Slower speed of blood pressure recovery after standing is associated with accelerated brain aging: Evidence from The Irish Longitudinal Study on Ageing (TILDA)

Morgana A Shirsath, John D O'Connor, Rory Boyle, Louise Newman, Silvin P Knight, Belinda Hernandez, Robert Whelan, James F Meaney, Rose Anne Kenny

Research output: Contribution to journalArticlepeer-review

Abstract

Impaired recovery of blood pressure (BP) in response to standing up is a prevalent condition in older individuals. We evaluated the relationship between the early recovery of hemodynamic responses to standing and brain health in adults over 50. Participants from The Irish Longitudinal Study on Ageing (TILDA) (n=411; age 67.6 ± 7.3 years; 53.4 % women) performed an active stand challenge while blood pressure and heart rate were continuously monitored. The recovery of these parameters was determined as the slope of the BP and HR response, following the initial drop/rise after standing. We have previously reported a novel and validated measure of brain ageing using MRI data, which measures the difference between biological brain age and chronological age, providing a brain-predicted age difference (brainPAD) score. Slower recovery of systolic and diastolic BP was found to be significantly associated with higher brainPAD scores (i.e., biologically older brains), where a one-year increase in brainPAD was associated with a decrease of 0.02 mmHg/s and 0.01 mmHg/s in systolic and diastolic BP recovery, respectively, after standing. Heart rate (HR) recovery was not significantly associated with brainPAD score. These results demonstrate that slower systolic and diastolic BP recovery in the early phase after standing is associated with accelerated brain aging in older individuals. This suggests that the BP response to standing, measured using beat-to-beat monitoring, has the potential to be used as a marker of accelerated brain aging, relying on a simple procedure and devices that are easily accessible. [Abstract copyright: © 2024 The Authors. Published by Elsevier B.V.]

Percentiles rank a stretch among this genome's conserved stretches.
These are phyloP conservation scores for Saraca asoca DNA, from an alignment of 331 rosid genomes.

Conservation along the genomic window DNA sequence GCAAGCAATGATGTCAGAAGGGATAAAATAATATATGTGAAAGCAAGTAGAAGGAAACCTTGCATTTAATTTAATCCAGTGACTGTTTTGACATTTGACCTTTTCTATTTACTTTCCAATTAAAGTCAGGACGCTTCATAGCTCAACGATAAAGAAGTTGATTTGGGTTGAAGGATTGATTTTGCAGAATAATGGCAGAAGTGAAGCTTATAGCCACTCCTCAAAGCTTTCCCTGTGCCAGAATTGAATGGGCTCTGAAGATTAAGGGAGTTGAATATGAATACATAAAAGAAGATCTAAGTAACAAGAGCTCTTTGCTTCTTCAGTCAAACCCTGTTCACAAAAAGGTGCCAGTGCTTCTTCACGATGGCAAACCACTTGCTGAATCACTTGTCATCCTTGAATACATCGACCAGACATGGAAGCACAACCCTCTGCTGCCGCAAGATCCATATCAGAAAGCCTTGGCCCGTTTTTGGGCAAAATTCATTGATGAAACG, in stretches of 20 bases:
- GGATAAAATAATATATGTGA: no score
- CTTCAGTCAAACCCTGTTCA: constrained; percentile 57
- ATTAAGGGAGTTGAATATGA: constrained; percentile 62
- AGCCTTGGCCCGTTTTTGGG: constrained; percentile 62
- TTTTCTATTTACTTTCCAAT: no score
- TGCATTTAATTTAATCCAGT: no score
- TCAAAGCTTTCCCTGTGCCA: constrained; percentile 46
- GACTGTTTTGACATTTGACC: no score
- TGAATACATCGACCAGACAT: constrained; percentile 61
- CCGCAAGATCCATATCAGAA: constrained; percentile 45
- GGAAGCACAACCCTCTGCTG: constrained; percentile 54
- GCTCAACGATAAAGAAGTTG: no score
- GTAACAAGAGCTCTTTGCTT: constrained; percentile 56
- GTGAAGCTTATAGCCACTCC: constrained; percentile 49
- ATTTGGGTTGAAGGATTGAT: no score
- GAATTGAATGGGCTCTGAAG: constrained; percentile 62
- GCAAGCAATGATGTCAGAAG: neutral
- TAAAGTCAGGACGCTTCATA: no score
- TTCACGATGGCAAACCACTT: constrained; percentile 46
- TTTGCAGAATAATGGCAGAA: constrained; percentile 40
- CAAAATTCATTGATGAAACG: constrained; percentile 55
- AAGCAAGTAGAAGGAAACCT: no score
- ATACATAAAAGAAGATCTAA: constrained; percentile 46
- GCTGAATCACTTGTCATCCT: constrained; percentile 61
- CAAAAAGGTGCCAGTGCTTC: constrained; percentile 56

Original languageEnglish
Article number100212
Pages (from-to)1-7
Number of pages8
JournalCerebral circulation - cognition and behavior
Volume6
Early online date24 Feb 2024
DOIs
Publication statusPublished online - 24 Feb 2024

Bibliographical note

© 2024 The Authors. Published by Elsevier B.V.

Data Access Statement

The data collected for this study is sensitive, requests for access should be directed to The Irish Longitudinal Study on Ageing (TILDA), Trinity Central, 152-160 Pearse St, Dublin 2, D02 R590, Republic of Ireland (email: tilda@tcd.ie).

Keywords

  • Active stand
  • Orthostatic hypotension
  • Cerebral autoregulation
  • Brain aging

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